The End of Lawyers? Re-thinking the nature of legal services

by Paul Maharg on 02/06/2008

Spent two days in early May at Ross Priory, Strathclyde University’s retreat house on the shore of Loch Lomond at the Law School’s Centre for Professional Legal Studies (CPLS) Think Tank. Wonderful weather, great talks where all 22 participants engaged in a Chatham House style environment. The retreat was chaired by Alan Paterson, and led by Richard Susskind. Wide-ranging discussions on the future of lawyering and IT which took a broad view of issues, and included detailed discussions of topics such as alternative business structures (which went on into the early hours in the bar…).

Fascinating presentation by GuidoSchakenraad and Rob Creusen of the Viadicte Foundation, Eindhoven, on quality of lawyering. Their Foundation is an independent institution responsible for:
–researching the quality of legal service,
–introducing a tailor made quality scheme
–which gives advice and support tools to implement the scheme and
–motivates to continuously improve the quality of the legal profession
The tools by which they were setting out to do this are described in their presentation here (posted with their permission on my Slideshare site).

Great presentations by Richard on a variety of topics over the two days. The theme of the retreat was derived from Richard’s new book, and focused on the emerging legal market, commoditisation, mass customisation and multi-sourcing, and sustaining & disruptive technologies amongst much else. I gave two presentations on legal education – slides on Slideshare here.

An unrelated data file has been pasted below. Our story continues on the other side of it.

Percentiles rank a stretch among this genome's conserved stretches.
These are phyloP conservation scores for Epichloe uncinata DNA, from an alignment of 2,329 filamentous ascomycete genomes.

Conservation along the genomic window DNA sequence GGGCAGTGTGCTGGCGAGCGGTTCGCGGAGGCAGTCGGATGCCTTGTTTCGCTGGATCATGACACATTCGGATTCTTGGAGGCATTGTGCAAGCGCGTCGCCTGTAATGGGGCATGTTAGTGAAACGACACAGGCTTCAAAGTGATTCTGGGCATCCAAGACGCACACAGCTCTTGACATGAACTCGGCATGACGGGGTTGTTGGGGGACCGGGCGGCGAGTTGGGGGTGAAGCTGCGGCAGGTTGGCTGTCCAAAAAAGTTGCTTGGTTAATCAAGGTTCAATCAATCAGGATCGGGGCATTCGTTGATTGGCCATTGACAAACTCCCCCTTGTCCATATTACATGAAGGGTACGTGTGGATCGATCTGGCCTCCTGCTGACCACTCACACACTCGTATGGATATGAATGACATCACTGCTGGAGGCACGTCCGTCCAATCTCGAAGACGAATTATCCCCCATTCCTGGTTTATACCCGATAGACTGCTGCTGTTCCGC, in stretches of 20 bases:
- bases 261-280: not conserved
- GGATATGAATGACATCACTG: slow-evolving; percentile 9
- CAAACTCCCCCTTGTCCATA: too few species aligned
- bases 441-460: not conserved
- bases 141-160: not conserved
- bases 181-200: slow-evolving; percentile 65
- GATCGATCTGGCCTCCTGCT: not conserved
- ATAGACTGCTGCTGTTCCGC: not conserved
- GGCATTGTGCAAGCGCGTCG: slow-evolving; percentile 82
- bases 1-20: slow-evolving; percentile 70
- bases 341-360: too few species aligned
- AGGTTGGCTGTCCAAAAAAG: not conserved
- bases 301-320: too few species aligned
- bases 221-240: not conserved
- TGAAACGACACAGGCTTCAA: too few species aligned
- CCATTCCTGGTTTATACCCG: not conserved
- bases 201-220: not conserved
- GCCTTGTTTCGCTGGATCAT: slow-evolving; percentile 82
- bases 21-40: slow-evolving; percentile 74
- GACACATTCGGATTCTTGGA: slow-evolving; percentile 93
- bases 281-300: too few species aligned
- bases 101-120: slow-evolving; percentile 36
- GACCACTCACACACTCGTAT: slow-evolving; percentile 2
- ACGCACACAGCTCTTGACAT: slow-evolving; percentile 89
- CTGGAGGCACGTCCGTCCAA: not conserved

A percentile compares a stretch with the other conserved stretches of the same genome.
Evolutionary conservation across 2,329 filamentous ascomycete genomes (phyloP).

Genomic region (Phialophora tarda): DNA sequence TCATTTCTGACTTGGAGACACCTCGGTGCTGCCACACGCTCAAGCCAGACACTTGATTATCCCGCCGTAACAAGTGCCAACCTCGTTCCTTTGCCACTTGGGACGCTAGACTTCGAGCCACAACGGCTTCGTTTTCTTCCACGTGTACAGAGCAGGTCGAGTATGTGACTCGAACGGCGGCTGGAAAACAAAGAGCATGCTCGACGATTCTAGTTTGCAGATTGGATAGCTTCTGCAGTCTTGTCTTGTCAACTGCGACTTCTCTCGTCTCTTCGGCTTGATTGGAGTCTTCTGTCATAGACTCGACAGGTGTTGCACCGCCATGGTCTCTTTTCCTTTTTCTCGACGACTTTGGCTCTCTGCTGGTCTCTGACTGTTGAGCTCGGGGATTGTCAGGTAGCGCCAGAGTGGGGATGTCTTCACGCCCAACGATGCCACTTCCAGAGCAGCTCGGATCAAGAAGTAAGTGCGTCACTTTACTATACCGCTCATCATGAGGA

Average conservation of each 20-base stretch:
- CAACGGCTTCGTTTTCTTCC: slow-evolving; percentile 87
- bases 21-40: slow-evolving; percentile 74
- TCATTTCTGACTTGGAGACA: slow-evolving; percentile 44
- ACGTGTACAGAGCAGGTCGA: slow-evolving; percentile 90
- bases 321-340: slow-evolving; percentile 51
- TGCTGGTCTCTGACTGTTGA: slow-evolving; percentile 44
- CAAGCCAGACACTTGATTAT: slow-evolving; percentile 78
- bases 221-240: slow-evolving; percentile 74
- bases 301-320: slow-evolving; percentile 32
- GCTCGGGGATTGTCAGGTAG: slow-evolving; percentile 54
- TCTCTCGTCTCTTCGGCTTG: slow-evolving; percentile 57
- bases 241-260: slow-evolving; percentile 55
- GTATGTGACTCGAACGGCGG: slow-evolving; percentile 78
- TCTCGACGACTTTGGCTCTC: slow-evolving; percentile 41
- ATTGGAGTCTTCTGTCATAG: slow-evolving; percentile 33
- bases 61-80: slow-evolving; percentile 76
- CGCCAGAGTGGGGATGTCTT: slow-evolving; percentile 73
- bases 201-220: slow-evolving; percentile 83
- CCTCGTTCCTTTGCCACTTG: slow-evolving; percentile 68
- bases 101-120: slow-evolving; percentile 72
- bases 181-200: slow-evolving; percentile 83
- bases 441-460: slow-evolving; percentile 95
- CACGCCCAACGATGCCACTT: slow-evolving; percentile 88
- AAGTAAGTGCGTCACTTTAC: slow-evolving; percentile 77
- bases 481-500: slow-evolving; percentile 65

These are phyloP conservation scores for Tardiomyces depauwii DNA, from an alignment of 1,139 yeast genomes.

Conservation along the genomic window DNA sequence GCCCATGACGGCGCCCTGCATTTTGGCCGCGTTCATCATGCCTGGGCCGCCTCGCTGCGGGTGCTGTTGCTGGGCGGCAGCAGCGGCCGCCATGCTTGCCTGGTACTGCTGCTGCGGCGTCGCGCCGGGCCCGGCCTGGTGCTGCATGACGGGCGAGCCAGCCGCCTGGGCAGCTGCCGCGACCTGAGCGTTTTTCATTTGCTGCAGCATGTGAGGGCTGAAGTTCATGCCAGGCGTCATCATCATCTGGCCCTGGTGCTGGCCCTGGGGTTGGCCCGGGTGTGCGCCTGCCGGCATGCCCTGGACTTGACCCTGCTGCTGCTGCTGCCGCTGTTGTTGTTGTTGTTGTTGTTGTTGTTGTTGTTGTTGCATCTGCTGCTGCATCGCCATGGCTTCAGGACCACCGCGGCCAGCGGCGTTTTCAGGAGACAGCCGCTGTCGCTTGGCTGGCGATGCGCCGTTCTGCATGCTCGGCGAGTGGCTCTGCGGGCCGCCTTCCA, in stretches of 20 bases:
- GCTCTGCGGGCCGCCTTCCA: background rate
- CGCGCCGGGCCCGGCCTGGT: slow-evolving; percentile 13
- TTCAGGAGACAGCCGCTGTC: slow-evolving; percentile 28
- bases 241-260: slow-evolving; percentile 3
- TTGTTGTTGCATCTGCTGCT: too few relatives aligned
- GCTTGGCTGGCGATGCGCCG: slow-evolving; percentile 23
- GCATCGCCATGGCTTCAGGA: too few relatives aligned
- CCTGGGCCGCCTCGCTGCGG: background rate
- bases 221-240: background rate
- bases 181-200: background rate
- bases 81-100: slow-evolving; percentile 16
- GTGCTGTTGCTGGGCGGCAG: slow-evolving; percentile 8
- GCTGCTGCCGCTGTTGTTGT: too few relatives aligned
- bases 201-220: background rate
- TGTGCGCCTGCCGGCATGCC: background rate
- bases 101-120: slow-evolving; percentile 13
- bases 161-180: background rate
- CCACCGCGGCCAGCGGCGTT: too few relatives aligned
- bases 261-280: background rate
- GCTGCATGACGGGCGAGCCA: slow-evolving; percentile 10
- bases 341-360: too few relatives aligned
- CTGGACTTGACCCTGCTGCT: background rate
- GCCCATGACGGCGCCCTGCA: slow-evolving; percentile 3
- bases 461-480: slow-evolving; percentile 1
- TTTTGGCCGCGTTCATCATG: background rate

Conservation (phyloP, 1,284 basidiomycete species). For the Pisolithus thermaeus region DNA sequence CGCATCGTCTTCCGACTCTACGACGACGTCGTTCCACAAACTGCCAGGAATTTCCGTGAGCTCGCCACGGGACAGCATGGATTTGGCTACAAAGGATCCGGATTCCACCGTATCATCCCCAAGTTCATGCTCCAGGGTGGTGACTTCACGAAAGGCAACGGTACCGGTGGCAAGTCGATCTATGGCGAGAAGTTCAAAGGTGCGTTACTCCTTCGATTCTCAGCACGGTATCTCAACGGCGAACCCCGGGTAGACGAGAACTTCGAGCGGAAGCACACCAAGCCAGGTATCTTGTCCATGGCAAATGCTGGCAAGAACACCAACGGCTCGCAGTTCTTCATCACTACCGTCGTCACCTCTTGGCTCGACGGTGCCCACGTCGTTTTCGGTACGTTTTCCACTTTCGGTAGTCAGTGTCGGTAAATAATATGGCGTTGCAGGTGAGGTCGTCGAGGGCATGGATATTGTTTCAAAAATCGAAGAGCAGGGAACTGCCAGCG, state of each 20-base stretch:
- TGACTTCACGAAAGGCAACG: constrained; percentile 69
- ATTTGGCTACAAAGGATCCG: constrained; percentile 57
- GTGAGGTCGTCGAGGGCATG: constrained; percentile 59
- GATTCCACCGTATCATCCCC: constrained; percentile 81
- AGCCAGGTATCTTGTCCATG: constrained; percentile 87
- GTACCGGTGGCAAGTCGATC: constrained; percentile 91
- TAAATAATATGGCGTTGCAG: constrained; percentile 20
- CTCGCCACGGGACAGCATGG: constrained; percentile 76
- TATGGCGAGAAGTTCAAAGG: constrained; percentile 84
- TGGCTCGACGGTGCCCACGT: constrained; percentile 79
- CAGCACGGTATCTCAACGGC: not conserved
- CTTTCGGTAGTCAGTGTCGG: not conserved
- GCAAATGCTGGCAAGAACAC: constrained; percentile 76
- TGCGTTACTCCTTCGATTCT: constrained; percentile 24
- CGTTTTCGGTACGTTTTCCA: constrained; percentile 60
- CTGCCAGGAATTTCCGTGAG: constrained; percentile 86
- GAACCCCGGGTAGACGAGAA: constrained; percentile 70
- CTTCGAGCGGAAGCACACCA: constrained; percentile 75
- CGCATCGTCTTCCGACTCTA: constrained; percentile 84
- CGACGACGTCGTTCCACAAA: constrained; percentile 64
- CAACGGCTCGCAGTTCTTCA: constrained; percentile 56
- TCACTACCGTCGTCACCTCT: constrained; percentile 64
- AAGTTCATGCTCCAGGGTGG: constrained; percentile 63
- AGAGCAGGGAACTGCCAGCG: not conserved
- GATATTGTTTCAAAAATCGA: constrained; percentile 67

Very interesting discussions, not least because practising lawyers were coming together from a variety of backgrounds — many types and sizes of firms, as well as government — to discuss IT use and theory, and future technology within the legal profession. It strengthens my conviction that most of the problems faced by legal educators as regards use of ICT are striking similar to the problems faced by practitioners; and solutions to both could be enhanced by such discussions. As I say in my book, collaboration is essential — not just between law schools, but between law schools and the legal profession, and between law schools and other professions. Last week I attended a dinner in Aston Business School for Senior Fellows of the HEA, hosted by Alison Halstead, Pro-VC at Aston. It was fascinating because of the interdisciplinary range of the SF conversation. One example — after discussing problems to do with diagnosis with Sam Leinster of UEA Medical School, I came away with new ideas about the process of diagnosis in legal educational practice. These insights shouldn’t just stem from informal conversations — they should be gathered in more formal ways for greater sharing. Look at the Masters in Clinical Education at UEA Med School, and in particular the interdisciplinary nature of the modules. Apart from Warwick’s LLM in Legal Education there’s little that we do in this respect in the UK, but it’s no less required in law than it is in medicine.

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